How to Transfer and Share Files Between Windows and Linux


Copying data from a Windows PC to Linux—or in the other direction—can seem intimidating at first. After all, it’s something that seems like it should be simple but turns out to be difficult.

In truth, sharing files from Windows to Linux is easy, but only if you know how to do it. Ready to find out? Here’s everything you need to know about how to transfer files from Windows to Linux and back again.

4 Ways to Transfer Files From Windows to Linux

If you want to move data between Windows and Linux operating systems, it’s easier than you think. We’ve compiled four ways for you to do this:

  1. Securely copy files via SSH
  2. Windows to Linux file transfer with FTP
  3. Share data using sync software
  4. Use shared folders in your Linux virtual machine

With each of these methods, you’ll be able to easily (and, in some cases, effortlessly) carry out Linux to Windows or Windows to Linux file transfer.

Let’s look at them in turn and find out which one suits you best.

1. Copy Files Between Windows and Linux via SSH

With SSH enabled on your Linux device, you can send data via the command line from one computer to another. For this to work, however, you will need to set up an SSH server on your Linux machine.

Start by opening a terminal and updating and upgrading the OS.

 sudo apt update
sudo apt upgrade

Once complete, install the SSH server. The OpenSSH server is a good option.

 sudo apt install openssh-server 

Wait while it installs. To check at any time if the OpenSSH server is running, use:

 sudo service ssh status 

To transfer data from Windows, use an SSH client like PuTTY. This needs the PSCP (secure copy client) tool to download to your Windows system to run alongside PuTTY. Find both on the PuTTY downloads page.

Download: PuTTY

Note that while PuTTY will need installing, PSCP won’t. Instead, save the downloaded pscp.exe file in the root of the Windows C:\ drive or else set it up as an environment variable. You’ll also need to confirm the IP address of the Linux device. Check in the Linux terminal with:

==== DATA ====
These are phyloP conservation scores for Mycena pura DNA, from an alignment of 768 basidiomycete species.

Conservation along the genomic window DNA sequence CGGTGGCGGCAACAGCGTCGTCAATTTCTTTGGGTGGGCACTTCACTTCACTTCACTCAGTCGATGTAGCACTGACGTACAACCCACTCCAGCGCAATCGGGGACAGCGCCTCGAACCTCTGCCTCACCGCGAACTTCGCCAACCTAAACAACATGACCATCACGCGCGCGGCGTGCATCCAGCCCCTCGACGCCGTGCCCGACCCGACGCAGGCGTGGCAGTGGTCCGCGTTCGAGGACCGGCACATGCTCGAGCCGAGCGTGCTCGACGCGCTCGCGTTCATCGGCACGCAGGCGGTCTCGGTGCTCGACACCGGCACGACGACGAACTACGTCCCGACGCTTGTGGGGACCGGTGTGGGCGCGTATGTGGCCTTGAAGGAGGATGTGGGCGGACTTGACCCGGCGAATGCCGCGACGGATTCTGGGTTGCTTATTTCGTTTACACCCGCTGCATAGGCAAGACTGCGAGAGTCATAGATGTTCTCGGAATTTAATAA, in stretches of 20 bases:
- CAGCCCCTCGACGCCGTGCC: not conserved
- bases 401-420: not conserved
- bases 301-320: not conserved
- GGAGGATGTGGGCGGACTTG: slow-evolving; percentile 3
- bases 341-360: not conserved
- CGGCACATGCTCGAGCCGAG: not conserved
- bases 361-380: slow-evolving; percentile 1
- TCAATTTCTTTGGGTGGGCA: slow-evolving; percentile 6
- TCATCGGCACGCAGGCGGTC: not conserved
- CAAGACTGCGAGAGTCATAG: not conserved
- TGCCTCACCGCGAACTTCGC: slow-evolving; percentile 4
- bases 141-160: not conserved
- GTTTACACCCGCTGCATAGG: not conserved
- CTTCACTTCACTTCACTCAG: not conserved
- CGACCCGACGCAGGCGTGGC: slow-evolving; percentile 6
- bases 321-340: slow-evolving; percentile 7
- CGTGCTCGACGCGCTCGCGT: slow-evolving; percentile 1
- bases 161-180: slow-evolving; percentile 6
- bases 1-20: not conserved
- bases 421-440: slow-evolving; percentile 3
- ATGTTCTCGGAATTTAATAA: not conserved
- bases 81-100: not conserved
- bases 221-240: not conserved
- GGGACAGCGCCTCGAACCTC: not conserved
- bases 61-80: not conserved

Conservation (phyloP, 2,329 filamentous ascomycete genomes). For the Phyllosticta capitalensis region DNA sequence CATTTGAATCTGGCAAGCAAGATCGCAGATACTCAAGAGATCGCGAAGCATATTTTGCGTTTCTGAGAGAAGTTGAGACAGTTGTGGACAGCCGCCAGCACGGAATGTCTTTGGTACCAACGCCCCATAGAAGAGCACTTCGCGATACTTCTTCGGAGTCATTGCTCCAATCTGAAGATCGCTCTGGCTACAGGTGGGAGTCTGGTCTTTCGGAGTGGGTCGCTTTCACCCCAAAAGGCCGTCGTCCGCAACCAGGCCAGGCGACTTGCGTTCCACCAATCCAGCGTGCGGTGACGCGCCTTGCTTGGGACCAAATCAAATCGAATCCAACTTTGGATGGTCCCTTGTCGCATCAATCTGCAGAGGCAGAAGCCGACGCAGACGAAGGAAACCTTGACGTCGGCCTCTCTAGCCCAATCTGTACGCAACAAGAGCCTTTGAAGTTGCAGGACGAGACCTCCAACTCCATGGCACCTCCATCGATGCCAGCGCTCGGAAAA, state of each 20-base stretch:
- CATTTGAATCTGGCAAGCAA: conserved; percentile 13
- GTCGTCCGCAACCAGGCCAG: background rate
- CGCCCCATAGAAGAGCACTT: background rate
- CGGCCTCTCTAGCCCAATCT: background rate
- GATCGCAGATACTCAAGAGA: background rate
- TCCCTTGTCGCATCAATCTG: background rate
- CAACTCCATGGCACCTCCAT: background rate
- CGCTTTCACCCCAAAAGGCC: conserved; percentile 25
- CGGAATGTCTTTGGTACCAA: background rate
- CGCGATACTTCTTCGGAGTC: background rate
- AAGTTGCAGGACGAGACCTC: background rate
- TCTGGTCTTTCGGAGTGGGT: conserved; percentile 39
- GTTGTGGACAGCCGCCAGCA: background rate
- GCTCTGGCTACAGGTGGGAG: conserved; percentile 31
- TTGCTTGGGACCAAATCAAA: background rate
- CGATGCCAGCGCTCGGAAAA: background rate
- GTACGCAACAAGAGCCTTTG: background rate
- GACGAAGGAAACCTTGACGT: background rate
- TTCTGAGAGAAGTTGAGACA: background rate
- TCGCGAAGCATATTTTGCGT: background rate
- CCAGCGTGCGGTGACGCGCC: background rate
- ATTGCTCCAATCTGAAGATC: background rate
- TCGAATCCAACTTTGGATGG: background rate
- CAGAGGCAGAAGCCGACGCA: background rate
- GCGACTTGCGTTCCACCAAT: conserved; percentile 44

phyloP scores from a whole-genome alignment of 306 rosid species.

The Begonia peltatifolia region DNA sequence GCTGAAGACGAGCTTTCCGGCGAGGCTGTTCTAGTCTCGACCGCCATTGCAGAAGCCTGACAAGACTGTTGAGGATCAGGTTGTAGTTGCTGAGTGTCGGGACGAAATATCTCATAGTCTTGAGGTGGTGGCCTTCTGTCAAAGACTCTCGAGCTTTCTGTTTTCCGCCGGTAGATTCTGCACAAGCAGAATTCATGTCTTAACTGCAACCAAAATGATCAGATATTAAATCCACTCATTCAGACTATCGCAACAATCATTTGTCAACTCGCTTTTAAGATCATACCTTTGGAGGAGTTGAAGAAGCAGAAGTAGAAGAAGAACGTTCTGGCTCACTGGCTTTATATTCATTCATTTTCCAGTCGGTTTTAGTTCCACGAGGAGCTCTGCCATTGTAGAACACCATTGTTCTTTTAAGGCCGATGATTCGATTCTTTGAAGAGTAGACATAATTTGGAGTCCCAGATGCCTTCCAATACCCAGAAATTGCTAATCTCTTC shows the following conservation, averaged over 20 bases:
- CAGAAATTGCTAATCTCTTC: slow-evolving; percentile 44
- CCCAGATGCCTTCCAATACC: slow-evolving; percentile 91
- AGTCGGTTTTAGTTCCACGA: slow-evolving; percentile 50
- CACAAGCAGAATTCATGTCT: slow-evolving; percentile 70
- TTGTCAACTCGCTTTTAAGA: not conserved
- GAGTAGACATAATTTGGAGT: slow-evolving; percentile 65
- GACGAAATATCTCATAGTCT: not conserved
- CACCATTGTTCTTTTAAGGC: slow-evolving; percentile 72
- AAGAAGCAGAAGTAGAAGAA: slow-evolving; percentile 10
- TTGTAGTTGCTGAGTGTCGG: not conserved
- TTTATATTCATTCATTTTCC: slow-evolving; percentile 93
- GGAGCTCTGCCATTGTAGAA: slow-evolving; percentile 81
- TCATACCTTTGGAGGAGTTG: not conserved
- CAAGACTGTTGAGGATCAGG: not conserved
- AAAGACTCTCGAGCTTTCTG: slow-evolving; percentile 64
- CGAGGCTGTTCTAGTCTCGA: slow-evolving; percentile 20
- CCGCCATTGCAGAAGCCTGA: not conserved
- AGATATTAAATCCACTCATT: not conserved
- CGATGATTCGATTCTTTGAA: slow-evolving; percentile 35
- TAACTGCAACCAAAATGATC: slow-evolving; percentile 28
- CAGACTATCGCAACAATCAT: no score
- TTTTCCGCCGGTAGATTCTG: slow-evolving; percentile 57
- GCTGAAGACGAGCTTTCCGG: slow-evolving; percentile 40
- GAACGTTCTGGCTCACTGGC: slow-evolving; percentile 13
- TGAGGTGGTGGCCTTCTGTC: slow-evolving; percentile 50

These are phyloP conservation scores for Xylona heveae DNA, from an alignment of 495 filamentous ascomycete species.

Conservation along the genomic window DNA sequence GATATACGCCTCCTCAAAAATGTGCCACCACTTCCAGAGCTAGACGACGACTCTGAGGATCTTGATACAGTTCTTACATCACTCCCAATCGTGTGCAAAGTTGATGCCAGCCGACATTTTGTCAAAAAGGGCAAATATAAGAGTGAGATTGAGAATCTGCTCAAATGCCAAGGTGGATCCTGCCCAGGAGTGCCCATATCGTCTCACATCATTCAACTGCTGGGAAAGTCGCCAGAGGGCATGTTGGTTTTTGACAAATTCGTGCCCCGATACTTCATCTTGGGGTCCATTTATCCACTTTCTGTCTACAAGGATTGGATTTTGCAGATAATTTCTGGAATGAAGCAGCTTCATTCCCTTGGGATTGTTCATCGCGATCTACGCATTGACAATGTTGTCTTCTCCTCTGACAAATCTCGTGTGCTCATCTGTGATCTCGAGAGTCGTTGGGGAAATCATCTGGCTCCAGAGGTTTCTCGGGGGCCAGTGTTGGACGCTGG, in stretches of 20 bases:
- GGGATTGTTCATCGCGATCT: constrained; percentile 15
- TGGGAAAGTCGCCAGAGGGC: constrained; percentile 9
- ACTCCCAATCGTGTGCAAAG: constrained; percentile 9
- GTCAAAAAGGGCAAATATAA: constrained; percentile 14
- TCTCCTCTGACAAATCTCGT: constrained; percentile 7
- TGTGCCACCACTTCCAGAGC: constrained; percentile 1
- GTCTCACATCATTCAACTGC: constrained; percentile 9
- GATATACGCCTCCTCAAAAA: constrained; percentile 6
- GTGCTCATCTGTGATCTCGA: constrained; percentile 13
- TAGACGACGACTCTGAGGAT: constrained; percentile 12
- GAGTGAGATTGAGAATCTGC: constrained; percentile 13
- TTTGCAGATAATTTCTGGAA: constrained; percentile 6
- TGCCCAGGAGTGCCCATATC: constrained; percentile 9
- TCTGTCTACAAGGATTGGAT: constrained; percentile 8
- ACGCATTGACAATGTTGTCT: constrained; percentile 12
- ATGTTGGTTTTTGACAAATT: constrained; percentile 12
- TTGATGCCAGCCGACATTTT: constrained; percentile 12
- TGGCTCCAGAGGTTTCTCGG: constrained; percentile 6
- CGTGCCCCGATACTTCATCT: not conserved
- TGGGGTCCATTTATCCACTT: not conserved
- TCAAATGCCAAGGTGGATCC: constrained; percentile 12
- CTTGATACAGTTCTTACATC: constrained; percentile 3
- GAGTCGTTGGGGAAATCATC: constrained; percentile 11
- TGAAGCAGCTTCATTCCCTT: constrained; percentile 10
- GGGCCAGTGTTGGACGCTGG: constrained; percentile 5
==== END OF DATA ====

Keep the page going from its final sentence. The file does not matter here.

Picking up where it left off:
hostname -I 

With a connection established, you can transfer a file from Windows to Linux like this:

 c:\pscp c:\some\path\to\a\file.txt user@remoteIP:\home\user\some\path\newname.txt 

You’ll be prompted for your password for the Linux computer before the transfer commences.

Want to copy files from Linux to Windows in the same SSH session? This command will download the specified file to the current directory:

 c:\pscp user@remoteIP:\home\user\some\file.txt . 

Note the lone period at the end, which you must include, or the transfer will not work.

2. How to Transfer Files From Linux to Windows Using FTP

You can also use a file transfer protocol (FTP) application with SSH support. Transferring files via SFTP in a mouse-driven user interface is arguably easier than relying on typed commands.

Again, an SSH server must be running on the Linux machine before you start. You should also ensure you have installed an FTP app on Windows, like FileZilla, which has SFTP support.

Download: FileZilla

To use this method, run FileZilla, then:

  1. Open File > Site Manager